The Work Is Just Beginning for the Pro-Life Movement

In the wake of the Dobbs v. Jackson Women’s Health Organization ruling that overturned Roe v. Wade, pro-lifers have had to come to grips with the fact that much more work lies ahead. A pro-life amendment suffered a decisive defeat in Kansas, and public-opinion polling has shown continued skepticism towards the pro-life position in the months following Dobbs.

If winning in Dobbs simply meant a smaller GOP margin in the House, it would be a tradeoff worth taking. But beyond the political realm, the pro-life cause is losing the public relations battle as well. Clumsy legislative texts, viral distortions and misinformation, and well-meaning but misinformed advocates have raised questions about pro-lifers’ seriousness in protecting children and their mothers.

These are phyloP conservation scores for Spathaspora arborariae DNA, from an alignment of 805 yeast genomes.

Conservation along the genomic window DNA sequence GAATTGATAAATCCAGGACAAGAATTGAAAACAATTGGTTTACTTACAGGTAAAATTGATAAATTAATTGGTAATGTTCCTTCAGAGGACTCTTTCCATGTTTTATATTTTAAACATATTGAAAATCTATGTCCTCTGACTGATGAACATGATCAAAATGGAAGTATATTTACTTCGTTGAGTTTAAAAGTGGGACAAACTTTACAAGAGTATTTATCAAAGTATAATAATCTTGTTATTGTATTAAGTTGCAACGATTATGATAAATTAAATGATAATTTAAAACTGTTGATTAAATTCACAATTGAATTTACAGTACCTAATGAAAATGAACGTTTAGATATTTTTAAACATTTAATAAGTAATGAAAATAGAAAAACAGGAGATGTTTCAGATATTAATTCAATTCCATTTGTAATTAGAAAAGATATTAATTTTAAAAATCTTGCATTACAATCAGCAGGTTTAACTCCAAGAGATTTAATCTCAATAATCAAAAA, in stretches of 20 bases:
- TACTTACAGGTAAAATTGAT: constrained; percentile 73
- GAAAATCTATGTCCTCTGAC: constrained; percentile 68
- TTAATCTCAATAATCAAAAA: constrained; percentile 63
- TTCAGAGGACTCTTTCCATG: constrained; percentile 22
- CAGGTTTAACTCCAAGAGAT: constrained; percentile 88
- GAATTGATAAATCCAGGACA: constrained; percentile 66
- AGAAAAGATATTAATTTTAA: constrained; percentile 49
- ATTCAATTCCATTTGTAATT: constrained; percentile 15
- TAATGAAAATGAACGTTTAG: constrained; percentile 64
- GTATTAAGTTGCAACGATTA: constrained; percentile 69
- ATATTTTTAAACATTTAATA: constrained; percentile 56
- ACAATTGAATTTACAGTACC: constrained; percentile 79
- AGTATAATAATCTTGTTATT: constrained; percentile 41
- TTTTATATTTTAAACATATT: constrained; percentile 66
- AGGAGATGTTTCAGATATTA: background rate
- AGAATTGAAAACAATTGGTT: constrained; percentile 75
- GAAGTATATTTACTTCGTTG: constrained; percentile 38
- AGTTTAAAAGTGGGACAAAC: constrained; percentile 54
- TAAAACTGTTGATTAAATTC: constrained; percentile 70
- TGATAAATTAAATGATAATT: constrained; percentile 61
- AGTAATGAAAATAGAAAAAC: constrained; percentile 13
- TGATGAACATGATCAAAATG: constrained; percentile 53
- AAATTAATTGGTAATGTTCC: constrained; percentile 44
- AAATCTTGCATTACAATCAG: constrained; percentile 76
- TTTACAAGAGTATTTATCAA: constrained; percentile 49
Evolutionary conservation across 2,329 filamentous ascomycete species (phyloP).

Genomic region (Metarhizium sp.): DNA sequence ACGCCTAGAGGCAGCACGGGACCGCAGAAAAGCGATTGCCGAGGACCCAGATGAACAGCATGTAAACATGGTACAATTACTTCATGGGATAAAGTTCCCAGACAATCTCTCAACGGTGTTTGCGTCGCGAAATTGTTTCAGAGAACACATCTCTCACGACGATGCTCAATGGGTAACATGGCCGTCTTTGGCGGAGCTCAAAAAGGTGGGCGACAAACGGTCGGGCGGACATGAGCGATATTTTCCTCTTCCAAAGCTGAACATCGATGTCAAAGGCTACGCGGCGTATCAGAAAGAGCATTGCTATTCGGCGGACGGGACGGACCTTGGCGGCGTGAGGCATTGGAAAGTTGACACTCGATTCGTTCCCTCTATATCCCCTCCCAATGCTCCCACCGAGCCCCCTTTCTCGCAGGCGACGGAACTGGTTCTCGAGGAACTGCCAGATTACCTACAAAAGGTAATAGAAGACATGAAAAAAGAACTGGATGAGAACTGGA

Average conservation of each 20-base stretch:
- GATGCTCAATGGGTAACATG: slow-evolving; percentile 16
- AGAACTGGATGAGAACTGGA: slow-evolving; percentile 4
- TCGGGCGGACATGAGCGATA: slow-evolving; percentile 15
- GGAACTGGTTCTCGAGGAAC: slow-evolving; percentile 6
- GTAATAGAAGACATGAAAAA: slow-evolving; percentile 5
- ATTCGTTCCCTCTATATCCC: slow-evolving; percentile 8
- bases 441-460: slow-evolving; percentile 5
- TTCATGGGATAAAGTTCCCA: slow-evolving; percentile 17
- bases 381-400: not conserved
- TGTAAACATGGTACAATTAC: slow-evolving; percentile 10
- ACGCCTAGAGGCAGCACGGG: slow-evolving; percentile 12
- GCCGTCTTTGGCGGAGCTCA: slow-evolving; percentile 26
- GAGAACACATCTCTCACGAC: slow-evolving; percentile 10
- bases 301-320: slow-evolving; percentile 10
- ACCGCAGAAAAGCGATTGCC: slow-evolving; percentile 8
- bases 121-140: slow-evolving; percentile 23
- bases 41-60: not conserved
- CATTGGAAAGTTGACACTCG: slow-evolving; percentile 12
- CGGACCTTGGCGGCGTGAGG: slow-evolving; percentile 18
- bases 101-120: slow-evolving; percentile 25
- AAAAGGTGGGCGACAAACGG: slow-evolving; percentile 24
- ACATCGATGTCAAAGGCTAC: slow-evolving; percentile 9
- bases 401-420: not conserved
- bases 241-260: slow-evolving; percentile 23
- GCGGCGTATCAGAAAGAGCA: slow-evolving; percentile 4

Much focus and time has been spent on ectopic pregnancies, cases of rape and incest, and other thankfully rare cases. But most women who have an abortions tend to cite concerns that are economic in nature—concerns over being able to afford a child, or worries that a baby would make it harder to provide for their family or harm their job prospects. Conservatives have struggled to put together a compelling slate of policies aimed at reducing the factors that make many women feel like abortion is the only choice for them. 

Over the long term, conservatives should advance policies that make life easier for all families. Policies like a reformed child tax credit (CTC), paid leave, or better child care options would be broadly pro-family and lessen the economic demands on parents, particularly those facing unexpected pregnancies. 

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